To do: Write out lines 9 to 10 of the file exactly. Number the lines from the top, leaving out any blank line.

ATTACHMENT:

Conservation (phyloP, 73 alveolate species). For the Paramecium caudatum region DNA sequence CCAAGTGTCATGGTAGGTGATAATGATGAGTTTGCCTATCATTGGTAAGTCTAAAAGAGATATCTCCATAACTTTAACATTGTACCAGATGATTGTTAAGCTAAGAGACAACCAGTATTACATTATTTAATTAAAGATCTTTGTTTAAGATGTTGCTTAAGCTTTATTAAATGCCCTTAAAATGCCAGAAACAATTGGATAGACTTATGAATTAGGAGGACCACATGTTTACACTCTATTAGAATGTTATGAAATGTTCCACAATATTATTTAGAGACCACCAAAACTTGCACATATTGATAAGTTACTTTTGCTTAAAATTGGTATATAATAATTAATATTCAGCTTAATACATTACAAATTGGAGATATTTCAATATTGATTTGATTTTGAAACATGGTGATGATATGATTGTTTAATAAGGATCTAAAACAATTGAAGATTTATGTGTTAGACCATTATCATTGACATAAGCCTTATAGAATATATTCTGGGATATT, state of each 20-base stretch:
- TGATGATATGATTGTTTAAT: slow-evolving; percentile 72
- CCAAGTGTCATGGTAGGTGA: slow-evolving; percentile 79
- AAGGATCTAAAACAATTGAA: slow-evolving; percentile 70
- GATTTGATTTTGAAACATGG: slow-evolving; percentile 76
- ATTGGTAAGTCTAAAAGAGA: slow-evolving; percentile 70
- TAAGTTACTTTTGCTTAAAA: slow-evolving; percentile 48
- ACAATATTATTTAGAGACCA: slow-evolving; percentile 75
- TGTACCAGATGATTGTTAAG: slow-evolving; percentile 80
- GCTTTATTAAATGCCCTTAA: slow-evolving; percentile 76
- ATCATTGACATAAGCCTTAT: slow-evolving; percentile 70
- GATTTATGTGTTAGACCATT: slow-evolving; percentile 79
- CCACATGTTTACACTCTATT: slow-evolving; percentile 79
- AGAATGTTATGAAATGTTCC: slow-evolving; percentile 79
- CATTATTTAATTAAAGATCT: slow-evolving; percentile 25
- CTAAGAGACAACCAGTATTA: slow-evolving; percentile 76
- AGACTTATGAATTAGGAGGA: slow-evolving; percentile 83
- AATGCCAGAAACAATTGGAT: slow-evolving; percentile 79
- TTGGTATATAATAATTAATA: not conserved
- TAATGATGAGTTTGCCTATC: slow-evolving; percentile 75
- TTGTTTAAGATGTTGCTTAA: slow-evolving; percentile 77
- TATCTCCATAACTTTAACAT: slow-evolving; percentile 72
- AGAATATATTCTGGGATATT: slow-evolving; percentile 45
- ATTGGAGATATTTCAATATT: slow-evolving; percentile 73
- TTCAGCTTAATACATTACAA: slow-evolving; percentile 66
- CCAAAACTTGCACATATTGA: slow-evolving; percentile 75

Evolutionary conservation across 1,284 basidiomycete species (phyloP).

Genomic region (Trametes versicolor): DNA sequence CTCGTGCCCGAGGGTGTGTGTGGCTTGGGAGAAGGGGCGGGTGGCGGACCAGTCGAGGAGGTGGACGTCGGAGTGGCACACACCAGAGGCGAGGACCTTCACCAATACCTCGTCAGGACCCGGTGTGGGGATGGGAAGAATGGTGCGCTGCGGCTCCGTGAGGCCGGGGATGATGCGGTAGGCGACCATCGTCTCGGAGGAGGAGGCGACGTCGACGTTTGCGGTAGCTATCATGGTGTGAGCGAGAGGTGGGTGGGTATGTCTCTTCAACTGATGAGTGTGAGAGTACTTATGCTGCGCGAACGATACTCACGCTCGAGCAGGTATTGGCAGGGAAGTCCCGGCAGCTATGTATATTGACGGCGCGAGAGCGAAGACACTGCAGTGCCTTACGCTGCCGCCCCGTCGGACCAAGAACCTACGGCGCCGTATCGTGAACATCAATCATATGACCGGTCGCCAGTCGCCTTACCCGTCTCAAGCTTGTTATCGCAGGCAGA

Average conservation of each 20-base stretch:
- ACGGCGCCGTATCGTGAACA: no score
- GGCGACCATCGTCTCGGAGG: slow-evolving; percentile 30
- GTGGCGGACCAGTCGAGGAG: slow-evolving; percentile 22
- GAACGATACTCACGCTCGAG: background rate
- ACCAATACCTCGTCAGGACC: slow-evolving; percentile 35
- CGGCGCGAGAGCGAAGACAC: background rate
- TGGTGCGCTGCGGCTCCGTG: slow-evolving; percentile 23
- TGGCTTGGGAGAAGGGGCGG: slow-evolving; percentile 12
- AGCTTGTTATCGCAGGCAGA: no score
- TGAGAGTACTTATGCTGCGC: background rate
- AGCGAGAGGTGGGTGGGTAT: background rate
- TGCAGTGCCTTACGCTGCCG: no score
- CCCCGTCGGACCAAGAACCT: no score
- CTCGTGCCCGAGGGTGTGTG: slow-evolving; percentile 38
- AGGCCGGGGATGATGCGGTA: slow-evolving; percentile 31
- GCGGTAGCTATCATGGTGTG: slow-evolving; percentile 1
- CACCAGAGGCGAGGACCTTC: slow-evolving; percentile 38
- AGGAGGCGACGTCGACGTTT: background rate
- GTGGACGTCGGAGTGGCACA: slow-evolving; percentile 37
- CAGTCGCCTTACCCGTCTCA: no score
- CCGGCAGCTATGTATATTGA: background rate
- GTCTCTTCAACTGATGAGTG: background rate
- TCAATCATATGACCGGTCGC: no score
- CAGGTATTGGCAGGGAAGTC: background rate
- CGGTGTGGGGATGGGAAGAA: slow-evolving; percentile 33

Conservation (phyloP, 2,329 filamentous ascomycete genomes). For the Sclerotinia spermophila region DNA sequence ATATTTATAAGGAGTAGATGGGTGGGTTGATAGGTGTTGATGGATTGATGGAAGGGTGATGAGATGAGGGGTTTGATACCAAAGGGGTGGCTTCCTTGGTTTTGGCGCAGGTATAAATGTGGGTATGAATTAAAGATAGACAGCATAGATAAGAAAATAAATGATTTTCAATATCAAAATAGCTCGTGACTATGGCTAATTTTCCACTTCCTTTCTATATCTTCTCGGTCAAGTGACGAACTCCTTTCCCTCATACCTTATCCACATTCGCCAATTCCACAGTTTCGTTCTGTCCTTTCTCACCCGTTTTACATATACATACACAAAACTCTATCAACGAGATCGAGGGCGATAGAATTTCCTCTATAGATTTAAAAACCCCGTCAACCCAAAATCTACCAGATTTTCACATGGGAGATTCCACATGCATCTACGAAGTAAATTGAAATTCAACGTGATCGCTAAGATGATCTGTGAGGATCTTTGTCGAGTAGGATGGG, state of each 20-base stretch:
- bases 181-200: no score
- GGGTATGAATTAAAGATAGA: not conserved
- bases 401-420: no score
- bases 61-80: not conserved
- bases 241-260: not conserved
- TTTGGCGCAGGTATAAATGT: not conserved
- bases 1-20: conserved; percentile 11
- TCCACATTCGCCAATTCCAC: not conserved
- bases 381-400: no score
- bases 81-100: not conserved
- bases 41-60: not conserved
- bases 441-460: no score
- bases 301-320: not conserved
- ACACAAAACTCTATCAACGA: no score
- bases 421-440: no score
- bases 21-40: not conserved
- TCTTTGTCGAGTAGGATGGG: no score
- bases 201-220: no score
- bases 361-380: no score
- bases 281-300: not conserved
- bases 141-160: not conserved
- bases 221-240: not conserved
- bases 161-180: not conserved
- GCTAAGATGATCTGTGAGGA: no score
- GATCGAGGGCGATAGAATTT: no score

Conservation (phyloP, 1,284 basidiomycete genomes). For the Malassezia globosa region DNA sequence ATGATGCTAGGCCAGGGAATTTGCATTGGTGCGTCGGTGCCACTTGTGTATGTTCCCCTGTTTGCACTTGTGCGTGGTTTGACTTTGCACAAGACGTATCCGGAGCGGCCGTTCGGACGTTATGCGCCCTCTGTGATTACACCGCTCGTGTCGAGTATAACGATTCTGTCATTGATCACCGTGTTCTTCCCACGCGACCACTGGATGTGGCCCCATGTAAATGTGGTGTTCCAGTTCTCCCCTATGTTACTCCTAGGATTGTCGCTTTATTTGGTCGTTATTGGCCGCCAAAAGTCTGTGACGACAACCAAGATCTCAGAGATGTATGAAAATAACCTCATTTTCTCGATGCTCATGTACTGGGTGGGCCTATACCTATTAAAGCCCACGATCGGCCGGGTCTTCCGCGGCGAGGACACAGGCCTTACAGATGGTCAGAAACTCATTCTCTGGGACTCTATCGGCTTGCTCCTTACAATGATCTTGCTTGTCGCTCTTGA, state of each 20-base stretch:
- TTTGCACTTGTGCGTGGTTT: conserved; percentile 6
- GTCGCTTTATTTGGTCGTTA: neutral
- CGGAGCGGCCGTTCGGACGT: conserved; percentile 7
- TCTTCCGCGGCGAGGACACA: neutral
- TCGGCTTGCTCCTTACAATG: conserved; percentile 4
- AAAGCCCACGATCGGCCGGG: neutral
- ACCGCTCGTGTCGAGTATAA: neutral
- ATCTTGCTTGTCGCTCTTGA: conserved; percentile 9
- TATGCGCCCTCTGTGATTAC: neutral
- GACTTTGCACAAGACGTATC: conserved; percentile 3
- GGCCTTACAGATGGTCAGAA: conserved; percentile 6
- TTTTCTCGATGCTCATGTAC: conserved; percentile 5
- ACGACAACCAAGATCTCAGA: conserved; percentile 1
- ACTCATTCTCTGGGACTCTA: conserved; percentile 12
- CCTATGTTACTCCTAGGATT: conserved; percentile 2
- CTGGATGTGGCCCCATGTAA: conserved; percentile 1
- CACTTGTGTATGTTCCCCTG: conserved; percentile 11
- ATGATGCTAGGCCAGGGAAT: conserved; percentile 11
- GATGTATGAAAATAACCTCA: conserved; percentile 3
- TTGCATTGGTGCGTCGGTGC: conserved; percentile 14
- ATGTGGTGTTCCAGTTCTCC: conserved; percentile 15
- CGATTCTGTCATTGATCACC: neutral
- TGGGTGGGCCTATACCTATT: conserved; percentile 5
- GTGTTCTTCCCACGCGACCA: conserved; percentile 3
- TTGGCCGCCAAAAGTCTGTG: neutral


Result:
- TGTACCAGATGATTGTTAAG: slow-evolving; percentile 80
- GCTTTATTAAATGCCCTTAA: slow-evolving; percentile 76